Finger cymbals, or Zills as they are often called are a fairly ancient and common instrument in many countries especially in the Middle East, North Africa, Mediterranean, and South West Asia. Percussive hand held instruments such as cymbals and clappers have been apart of music and dance traditions in this area of the world for thousands of years dating back to ancient Mesopotamia and Egypt. They have often been linked with religious importance in ancient cultures as well as dance practices (possibly indicating links at some point with dance as a religious ritual).
These hand held percussives come in a variety of styles and shapes and can vary greatly in their tonal qualities and resonance. In India they are known as Manjira (मंजीरा). Manjira are fairly large and usually about the size of the players palm. They are connected by a single long cord and are generally held one in each hand where they are then struck together. Some times they are swung around the body to stirike other manjira that have been tied to strategic striking places. In Turkish they are called zils which is where the popular name of Zill originates in Western usage. It is a general term meaning simply cymbal so a zil can be found in a variety of sizes from large marching band striking cymbals to smaller finger cymbals. Larger sets of course are sold as sets of two so that there is one for each hand where as sets that are palm sized or smaller generally come in sets of four so that they can be paired on each hand. Usually being held on the middle finger and thumb but occasionally the player chooses to wear them on the thumb and index finger. Turkish zils tend to produce a higher pitched bell like tone. Larger ones generally have a single hole while smaller ones like those used in dance may have two slots but traditionally also had a single hole. In Egypt they are called sagat (صاجات) and in some surrounding countries they may refer to them as sajat or sanouj. Authentic Sagat will have only one hole and require a special technique to hold and play. Some describe the hold as crab-like because one of the cymbals must be held in place by pressing it against the palm while the other finger moves to strike the pattern. This is different from the type of cymbal many dancers use with two slots. This allows the cymbal to be held more stable and allows for both the thumb and finger to move freely and independently together to produce an unhindered resonating tone. The Sagat on the other hand rolls around on the finger if not held properly and creates a more muted tone sometimes equated as being "clanky." Some parts of the Middle East and the Persians use the term sanj (سنج) this refers to larger cymbals as well as finger cymbals. The Greeks call them Kymbala (κύμβαλο).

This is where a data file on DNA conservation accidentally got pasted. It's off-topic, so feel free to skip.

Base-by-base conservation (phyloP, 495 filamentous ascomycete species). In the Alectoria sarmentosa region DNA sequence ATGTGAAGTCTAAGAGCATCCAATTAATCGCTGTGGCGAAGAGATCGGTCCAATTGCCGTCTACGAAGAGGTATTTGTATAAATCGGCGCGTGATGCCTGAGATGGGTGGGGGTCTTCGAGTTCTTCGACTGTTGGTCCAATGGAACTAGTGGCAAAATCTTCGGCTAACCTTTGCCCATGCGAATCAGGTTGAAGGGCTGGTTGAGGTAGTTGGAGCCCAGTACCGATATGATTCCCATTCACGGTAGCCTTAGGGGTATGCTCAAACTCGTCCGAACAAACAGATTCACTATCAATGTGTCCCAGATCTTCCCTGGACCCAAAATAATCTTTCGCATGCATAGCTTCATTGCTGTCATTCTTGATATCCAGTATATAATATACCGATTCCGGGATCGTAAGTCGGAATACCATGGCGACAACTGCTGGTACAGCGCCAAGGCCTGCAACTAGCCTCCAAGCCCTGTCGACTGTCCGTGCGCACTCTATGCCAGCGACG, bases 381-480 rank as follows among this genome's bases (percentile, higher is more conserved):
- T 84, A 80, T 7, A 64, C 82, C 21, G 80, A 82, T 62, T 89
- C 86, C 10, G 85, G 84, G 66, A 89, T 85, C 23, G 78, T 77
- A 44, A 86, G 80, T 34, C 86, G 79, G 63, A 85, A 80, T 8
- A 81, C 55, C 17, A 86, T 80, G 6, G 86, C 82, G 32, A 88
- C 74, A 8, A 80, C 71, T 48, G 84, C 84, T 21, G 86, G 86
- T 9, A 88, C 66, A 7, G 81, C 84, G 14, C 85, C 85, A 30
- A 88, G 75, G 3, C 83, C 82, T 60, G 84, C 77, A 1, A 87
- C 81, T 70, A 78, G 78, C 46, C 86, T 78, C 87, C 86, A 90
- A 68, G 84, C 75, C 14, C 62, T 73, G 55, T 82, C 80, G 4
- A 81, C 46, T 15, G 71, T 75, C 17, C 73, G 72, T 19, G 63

In addition to the popular metal cymbals there are a variety of other "clappers" still in use. The modern Spanish Castanets developed in Al-Andalus where native Spanish music and dance met with Moorish, Arab, and later Romani styles to create Flamenco music and dance. These are still a major component of Flamenco and a popular instrument. The technique for playing them is different than a finger cymbal in that they are like two handle-less spoons which are strung together at the base and tied around the thumb. The natural tension holds the two halves open. Cradled in the palm the player can then use their fingers to snap the castanets together and they spring back from the natural tension created by wrapping around the thumb. In other areas like Greece and Turkey dancers use decorative spoons in their dances to create rhythmic accompaniment. The Turkish call them Kasik (kaşık) while the Greeks call them Koutalakia (κουταλακια).
To read more about Middle Eastern Finger Cymbals and clappers please visit these additional pages on this site.